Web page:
SaaS Sales Tip #9 – Maximize Customer Lifetime Value
One of the great benefits of the SaaS subscription model over licensed software is that you don’t have to re-book every dollar you made last quarter before you can grow revenue this quarter. Every new booking leads to increased revenue, because it is layered on top of renewal dollars. That is, if you maintain a low rate of attrition. For the SaaS sales executive, responsibility for revenue does not end once a deal is closed. It has only just begun. Don’t expect your customers to hang around if they suffer from poor ongoing customer service, technical support or product quality. While you may not have responsibilities for all these areas, you definitely have an interest and you should cooperate with the rest of the executive team to ensure that your customers receive the ongoing care that they need after the initial deal is done.

It is always easier to sell to an established customer than to a new prospect. Therefore, you should put in place programs for up-selling and cross selling to your current customer base. Targeting specific market segments with enticing discounts, bundles and upgrade programs can double and triple the lifetime value of your customers, depending on your product line. But, if you don’t put in place the right process, tools and training for your sales team, they will just wing it and are unlikely to realize more than a fraction of the potential. In addition, it is important to provide feedback to marketing and product development about where these opportunities lie. No one knows better than the sales rep speaking with a loyal customer with budget who is looking to buy something that you just don’t have to sell.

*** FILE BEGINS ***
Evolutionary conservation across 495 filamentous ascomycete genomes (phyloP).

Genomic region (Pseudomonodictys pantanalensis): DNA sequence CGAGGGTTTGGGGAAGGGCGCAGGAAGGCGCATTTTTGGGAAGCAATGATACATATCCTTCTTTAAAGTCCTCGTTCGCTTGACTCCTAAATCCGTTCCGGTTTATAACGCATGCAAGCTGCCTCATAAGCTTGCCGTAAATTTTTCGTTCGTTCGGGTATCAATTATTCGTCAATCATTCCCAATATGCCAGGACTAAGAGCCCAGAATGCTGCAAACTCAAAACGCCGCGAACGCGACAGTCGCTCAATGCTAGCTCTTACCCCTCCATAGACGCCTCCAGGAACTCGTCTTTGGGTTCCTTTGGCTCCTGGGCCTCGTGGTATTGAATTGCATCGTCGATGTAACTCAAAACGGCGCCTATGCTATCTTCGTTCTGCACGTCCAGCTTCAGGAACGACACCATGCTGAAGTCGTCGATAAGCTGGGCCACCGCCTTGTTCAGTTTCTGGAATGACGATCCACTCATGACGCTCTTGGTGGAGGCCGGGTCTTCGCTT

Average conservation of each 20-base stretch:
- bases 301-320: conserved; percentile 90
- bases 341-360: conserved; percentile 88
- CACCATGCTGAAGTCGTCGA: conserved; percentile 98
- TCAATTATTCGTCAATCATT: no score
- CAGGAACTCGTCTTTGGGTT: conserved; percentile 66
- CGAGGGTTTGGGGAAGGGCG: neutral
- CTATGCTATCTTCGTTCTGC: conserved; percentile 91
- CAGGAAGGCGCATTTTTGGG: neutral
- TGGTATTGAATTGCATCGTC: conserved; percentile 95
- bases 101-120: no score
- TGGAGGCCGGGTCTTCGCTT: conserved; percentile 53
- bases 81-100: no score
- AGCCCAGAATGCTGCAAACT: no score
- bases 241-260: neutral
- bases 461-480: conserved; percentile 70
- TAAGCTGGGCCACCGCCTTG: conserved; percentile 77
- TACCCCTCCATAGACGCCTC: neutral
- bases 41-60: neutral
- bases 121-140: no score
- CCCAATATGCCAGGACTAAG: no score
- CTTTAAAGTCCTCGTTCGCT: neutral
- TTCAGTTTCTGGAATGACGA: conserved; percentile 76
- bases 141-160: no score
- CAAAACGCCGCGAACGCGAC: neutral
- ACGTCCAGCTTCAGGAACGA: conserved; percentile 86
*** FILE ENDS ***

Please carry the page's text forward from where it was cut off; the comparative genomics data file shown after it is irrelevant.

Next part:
Note: The other three posts in this series are now available and focus on  SaaS organization strategy, accelerating revenue growth, and scaling profitably.

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  • Excellent points here, Joel, that SaaS providers’ success depends on the marketing organization’s effectively supporting sales.

    Building on that point, I’d say that the SaaS model puts particular pressure on marketing to spend extremely carefully on lead generation and lead cultivation programs. Unlike the on-premise model, SaaS marketers don’t have the luxury of large, up-front license payments to cover under-performing marketing programs.

    FYI, I looked at how efficiently some of the largest SaaS providers are spending their sales and marketing dollars here:

    As much some marketers might prefer to be immersed in web site animation, tag lines, booth layouts, and the creative process, a big part of their job is to manage the costs of customer acquisition.

    And good point on the need to sell to the installed base, something that’s typically not done in the on-premise world. Marketing programs to keep existing customers informed and engaged can be very effective at reducing churn.